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Abu Dhabi, UAEWednesday 19 September 2018

A watershed moment for the Trump presidency

The pressure is mounting for the US president, with troubling implications for the world

Michael Cohen, former personal lawyer to President Donald Trump, leaves federal court after reaching a plea agreement in New York on Tuesday. Craig Ruttle / AP
Michael Cohen, former personal lawyer to President Donald Trump, leaves federal court after reaching a plea agreement in New York on Tuesday. Craig Ruttle / AP

“Donald Trump directed him to commit a crime by making payments to two women for the principle purpose of influencing an election.” With those words spoken by the lawyer for Michael Cohen – the US president's longtime henchman – began the most dramatic legal and political crisis of the Trump presidency.

Put simply, a key member of Mr Trump's cohort accused him, under oath, of ordering him to commit a crime.

It shows how far the relationship has deteriorated between the embattled Mr Trump and the lawyer who once claimed he would “take a bullet” for his boss but now appears to be conspiring against him with prosecutors.

But that wasn’t all. Just 240 miles away, in a Virginia courtroom, Mr Trump’s former campaign chairman Paul Manafort was convicted of bank fraud and tax evasion. Although they do not relate specifically to Mr Trump or his campaign, the charges are significant in that they were brought by Robert Mueller, the rigorous special counsel investigating Russian interference in the 2016 US election.

After spending months denying any wrongdoing and extolling his staff, Mr Trump's administration looks irrevocably tarnished.

This is a watershed moment for a presidency some expected to unravel soon after he was inaugurated. It implicates Mr Trump as a co-conspirator in a crime and although constitutional scholars are divided over whether a sitting president can be indicted, it is now possible – should Mr Trump leave office before 2021 – that he could face criminal charges. And if the opposition Democrats win control of the House of Representatives in November’s midterm elections, it is reasonable to expect them to initiate impeachment proceedings against him.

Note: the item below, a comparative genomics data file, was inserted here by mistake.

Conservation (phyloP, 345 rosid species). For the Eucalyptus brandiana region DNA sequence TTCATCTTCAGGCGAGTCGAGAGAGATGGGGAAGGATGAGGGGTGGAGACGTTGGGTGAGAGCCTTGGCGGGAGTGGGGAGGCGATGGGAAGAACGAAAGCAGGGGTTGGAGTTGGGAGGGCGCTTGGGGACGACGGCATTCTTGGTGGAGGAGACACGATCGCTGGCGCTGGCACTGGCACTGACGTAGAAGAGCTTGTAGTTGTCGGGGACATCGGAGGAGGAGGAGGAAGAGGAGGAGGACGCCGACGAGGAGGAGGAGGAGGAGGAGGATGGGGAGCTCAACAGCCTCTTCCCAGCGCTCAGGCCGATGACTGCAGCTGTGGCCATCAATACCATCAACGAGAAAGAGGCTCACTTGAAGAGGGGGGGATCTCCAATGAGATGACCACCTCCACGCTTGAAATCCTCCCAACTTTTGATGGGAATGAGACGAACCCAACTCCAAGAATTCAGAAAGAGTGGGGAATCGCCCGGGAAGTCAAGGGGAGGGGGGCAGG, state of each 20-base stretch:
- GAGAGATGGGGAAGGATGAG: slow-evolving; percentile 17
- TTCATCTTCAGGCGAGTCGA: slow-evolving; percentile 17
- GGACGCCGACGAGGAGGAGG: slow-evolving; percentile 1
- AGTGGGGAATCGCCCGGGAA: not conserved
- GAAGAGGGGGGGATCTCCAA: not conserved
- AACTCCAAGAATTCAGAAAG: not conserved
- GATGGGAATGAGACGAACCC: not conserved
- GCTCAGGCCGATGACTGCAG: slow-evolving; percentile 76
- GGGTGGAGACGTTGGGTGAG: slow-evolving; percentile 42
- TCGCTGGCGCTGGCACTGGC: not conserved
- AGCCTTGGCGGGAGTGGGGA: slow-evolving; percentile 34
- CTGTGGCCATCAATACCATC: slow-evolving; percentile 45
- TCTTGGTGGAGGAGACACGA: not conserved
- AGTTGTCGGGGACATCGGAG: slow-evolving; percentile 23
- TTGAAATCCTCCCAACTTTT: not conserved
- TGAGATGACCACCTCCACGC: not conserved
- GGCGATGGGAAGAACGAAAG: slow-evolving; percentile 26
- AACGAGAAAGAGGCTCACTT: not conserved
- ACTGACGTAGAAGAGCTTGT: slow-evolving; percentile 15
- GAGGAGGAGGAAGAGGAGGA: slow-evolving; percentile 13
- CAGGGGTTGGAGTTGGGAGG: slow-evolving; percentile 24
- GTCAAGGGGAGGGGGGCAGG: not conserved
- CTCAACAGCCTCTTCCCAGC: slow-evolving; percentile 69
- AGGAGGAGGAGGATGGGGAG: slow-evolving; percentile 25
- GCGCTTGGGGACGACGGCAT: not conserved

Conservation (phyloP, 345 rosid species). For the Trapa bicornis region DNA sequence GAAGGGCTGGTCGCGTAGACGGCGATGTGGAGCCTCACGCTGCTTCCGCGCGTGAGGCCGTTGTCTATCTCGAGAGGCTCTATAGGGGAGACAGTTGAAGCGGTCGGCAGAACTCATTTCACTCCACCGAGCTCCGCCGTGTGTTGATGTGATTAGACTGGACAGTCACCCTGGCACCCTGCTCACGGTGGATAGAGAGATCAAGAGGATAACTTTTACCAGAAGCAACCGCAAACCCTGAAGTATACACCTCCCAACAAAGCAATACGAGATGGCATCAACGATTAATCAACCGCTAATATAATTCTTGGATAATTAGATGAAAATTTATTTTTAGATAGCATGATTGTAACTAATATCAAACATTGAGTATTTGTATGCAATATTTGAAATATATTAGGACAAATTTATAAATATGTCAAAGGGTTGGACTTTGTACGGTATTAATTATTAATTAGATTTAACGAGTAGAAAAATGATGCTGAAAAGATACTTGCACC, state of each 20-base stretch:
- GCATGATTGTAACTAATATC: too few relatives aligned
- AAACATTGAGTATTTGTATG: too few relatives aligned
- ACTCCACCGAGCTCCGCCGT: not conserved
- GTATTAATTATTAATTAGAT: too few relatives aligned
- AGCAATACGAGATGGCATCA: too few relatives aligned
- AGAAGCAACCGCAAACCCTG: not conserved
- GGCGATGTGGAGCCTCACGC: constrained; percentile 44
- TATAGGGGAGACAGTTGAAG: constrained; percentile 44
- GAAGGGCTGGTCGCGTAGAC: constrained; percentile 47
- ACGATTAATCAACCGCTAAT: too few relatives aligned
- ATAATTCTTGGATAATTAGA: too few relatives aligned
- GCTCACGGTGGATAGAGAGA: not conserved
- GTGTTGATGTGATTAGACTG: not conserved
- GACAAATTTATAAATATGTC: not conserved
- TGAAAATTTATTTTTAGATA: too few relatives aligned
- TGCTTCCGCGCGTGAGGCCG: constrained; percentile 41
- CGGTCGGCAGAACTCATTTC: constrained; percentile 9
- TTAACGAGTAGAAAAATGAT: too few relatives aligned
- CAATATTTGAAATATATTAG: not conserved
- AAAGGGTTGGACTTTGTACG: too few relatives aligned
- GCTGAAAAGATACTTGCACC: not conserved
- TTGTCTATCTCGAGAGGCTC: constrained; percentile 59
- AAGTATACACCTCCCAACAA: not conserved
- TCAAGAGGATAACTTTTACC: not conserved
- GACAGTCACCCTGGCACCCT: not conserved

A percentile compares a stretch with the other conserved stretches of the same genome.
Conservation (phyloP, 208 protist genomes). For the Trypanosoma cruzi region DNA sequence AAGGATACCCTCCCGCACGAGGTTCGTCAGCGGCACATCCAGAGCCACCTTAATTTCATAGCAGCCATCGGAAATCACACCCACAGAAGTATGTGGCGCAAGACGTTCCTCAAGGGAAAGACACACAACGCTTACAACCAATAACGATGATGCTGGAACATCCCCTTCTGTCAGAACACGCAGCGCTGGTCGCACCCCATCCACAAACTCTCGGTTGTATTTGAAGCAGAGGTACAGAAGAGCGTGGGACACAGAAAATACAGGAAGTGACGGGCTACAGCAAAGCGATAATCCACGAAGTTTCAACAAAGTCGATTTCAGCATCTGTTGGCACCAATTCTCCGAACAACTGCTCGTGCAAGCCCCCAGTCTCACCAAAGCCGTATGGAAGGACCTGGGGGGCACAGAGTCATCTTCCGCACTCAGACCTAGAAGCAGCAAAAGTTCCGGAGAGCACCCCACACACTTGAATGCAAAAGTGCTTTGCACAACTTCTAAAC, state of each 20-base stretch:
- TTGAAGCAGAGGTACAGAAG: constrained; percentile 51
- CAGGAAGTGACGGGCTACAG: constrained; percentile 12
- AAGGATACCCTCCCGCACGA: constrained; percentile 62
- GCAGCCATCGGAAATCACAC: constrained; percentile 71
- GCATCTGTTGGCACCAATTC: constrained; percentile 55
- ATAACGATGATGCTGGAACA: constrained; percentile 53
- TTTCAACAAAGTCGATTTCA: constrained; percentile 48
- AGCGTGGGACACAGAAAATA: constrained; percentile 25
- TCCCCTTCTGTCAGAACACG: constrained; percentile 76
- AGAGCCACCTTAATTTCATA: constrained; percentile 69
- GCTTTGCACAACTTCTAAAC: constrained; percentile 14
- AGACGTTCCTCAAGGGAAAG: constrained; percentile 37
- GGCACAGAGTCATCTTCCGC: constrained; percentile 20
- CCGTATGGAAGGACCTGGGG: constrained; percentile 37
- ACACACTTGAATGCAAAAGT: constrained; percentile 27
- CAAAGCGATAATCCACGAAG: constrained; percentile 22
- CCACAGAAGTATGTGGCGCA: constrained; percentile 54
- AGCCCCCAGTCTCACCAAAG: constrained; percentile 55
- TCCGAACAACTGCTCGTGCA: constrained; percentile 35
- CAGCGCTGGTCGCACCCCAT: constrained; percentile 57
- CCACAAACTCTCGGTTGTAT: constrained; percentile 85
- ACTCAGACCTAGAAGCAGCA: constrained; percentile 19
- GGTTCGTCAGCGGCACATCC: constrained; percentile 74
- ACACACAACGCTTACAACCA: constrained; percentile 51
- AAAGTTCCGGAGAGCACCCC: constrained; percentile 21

On the Russia front, the pressure is mounting. Mr Mueller has already charged more than a dozen Russian individuals and companies for an orchestrated social media campaign to get Mr Trump elected as well as 12 Russian military officials for hacking into Hillary Clinton’s emails.

And on Monday, Mr Trump admitted that he did not want to sit down with investigators for fear of perjuring himself. His most ardent supports might stick by him. But it is worth remembering that Watergate – to which this investigation is frequently compared – took two years to oust a president. Mr Mueller’s investigation is little more than a year old.

This crisis will be felt beyond the borders of the US. Mr Trump, for all his woes, still controls the most powerful military the world has ever seen.

From countering Iran's regional adventurism to working towards a Middle East peace plan, the actions of a US president matter. A cloud hanging over the presidency threatens to overshadow global geopolitics.

Whatever the outcome, it is crucial Mr Mueller’s investigation is concluded fairly and expeditiously to return some semblance of normality to the White House.

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